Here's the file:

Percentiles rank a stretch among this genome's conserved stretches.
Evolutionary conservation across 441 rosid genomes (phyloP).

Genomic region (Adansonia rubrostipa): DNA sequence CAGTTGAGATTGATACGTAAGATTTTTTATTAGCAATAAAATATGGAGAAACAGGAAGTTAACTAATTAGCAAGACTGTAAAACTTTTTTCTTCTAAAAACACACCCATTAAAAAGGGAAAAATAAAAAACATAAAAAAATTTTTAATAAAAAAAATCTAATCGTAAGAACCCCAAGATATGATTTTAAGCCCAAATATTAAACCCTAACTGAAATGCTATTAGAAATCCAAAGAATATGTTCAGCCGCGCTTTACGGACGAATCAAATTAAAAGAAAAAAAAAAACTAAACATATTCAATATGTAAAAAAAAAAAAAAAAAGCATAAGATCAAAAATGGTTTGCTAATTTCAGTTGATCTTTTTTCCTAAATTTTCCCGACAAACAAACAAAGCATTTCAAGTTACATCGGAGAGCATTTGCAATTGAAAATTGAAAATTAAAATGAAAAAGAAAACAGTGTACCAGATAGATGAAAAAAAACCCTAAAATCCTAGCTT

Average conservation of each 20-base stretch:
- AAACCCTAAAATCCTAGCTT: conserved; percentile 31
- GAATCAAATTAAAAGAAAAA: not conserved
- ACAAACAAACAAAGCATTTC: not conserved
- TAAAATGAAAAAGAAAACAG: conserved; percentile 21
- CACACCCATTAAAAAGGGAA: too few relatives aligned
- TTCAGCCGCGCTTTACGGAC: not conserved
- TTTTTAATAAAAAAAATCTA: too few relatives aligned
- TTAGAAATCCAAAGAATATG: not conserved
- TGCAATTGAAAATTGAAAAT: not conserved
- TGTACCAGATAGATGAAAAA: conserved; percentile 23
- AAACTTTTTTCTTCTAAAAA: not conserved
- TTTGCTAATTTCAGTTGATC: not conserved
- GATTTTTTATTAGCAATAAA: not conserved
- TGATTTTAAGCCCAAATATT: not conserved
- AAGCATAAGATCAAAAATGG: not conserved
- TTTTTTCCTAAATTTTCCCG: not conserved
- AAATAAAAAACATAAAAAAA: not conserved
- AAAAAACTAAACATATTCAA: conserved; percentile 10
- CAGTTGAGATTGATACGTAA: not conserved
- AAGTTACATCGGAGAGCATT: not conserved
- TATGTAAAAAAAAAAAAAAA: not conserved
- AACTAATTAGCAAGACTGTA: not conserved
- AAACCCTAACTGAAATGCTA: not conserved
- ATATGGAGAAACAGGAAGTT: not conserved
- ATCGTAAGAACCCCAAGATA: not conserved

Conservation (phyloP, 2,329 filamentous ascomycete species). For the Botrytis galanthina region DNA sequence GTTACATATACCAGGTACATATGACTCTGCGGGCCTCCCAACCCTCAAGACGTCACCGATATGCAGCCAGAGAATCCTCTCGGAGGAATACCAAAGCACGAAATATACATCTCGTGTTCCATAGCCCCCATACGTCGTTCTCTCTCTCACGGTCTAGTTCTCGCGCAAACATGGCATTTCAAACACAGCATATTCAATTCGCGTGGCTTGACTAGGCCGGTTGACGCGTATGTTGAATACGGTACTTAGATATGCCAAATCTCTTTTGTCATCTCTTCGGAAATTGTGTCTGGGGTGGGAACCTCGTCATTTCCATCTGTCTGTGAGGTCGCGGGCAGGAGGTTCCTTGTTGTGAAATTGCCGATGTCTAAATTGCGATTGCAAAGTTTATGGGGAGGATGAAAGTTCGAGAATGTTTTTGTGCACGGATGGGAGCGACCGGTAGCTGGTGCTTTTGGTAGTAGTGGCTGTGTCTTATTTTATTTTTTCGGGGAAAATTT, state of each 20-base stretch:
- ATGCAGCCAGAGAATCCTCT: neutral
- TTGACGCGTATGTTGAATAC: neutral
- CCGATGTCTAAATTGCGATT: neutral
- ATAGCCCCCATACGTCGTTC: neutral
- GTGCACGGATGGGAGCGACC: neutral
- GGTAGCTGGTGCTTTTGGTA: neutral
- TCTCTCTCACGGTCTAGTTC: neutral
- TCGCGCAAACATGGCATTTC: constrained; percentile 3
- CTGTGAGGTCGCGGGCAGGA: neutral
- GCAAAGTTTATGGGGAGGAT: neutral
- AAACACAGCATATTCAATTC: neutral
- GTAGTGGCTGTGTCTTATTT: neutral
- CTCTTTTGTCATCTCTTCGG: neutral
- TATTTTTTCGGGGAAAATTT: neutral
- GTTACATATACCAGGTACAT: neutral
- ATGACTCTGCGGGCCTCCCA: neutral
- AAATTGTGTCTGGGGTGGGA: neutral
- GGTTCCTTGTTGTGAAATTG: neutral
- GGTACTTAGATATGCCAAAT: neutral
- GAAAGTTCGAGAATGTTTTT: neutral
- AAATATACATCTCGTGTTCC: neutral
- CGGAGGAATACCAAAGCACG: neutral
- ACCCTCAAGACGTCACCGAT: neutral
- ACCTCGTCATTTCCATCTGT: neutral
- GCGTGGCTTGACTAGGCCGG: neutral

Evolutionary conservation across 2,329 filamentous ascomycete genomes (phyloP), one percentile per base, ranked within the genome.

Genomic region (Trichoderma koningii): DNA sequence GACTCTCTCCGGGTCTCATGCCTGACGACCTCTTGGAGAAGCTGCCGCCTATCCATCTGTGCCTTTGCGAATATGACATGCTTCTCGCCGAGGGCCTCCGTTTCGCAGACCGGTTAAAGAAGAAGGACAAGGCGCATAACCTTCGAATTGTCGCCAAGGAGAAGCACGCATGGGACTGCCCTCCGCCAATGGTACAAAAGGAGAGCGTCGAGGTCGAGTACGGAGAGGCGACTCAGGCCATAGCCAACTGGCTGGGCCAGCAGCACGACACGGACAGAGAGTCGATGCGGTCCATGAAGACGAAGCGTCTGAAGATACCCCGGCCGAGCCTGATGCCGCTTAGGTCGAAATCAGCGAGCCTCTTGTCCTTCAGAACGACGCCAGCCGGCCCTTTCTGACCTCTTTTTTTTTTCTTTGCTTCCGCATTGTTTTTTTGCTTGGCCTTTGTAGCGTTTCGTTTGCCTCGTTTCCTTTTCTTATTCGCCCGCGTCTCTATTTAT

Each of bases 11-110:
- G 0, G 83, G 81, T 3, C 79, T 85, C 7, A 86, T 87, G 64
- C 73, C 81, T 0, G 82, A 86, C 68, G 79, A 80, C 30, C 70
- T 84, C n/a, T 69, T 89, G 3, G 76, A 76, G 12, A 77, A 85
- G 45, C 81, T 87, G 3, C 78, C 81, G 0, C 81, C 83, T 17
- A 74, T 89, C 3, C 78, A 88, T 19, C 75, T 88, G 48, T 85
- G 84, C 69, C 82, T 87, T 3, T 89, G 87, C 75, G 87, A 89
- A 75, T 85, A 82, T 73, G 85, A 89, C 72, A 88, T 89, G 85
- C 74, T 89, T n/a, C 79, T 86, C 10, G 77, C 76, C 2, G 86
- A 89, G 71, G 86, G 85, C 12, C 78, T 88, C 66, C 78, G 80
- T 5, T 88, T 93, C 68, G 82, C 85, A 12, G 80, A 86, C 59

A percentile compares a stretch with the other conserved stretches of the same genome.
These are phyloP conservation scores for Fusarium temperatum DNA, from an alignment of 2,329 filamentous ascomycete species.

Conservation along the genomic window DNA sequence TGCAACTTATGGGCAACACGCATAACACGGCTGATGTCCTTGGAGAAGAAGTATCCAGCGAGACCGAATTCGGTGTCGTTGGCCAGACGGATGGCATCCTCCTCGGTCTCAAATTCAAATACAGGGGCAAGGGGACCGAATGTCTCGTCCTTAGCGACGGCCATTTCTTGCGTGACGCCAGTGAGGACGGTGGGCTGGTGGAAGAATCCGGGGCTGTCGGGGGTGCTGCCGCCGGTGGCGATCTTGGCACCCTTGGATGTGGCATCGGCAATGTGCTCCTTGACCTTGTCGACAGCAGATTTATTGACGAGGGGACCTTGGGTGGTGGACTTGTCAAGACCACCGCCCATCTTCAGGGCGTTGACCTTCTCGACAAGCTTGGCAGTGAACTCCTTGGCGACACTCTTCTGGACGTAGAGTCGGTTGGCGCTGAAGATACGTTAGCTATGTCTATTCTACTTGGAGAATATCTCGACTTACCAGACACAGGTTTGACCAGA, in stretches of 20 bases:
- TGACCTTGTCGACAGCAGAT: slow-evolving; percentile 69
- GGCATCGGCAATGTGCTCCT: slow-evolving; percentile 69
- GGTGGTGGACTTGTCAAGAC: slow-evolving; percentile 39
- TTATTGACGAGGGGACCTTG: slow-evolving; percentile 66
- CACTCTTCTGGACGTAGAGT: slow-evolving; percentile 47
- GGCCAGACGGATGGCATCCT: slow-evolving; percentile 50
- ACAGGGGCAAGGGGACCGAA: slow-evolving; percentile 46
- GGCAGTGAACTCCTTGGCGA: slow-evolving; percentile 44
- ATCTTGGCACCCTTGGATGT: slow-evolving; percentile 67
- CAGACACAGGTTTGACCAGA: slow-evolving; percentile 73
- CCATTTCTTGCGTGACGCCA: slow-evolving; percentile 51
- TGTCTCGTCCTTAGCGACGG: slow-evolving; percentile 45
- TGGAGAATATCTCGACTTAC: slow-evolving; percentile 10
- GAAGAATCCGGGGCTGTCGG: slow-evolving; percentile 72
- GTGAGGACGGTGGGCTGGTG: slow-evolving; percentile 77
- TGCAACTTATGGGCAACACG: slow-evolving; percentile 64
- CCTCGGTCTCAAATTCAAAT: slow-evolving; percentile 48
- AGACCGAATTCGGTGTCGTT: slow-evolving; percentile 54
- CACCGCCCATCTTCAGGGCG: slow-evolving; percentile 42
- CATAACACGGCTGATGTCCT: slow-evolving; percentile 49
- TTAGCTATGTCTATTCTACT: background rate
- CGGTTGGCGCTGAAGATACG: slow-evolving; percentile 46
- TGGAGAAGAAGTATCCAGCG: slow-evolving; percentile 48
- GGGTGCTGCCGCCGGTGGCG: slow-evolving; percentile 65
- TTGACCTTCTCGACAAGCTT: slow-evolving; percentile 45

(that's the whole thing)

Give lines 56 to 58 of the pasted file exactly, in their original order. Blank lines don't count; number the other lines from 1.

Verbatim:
Evolutionary conservation across 2,329 filamentous ascomycete genomes (phyloP), one percentile per base, ranked within the genome.

Genomic region (Trichoderma koningii): DNA sequence GACTCTCTCCGGGTCTCATGCCTGACGACCTCTTGGAGAAGCTGCCGCCTATCCATCTGTGCCTTTGCGAATATGACATGCTTCTCGCCGAGGGCCTCCGTTTCGCAGACCGGTTAAAGAAGAAGGACAAGGCGCATAACCTTCGAATTGTCGCCAAGGAGAAGCACGCATGGGACTGCCCTCCGCCAATGGTACAAAAGGAGAGCGTCGAGGTCGAGTACGGAGAGGCGACTCAGGCCATAGCCAACTGGCTGGGCCAGCAGCACGACACGGACAGAGAGTCGATGCGGTCCATGAAGACGAAGCGTCTGAAGATACCCCGGCCGAGCCTGATGCCGCTTAGGTCGAAATCAGCGAGCCTCTTGTCCTTCAGAACGACGCCAGCCGGCCCTTTCTGACCTCTTTTTTTTTTCTTTGCTTCCGCATTGTTTTTTTGCTTGGCCTTTGTAGCGTTTCGTTTGCCTCGTTTCCTTTTCTTATTCGCCCGCGTCTCTATTTAT

Each of bases 11-110: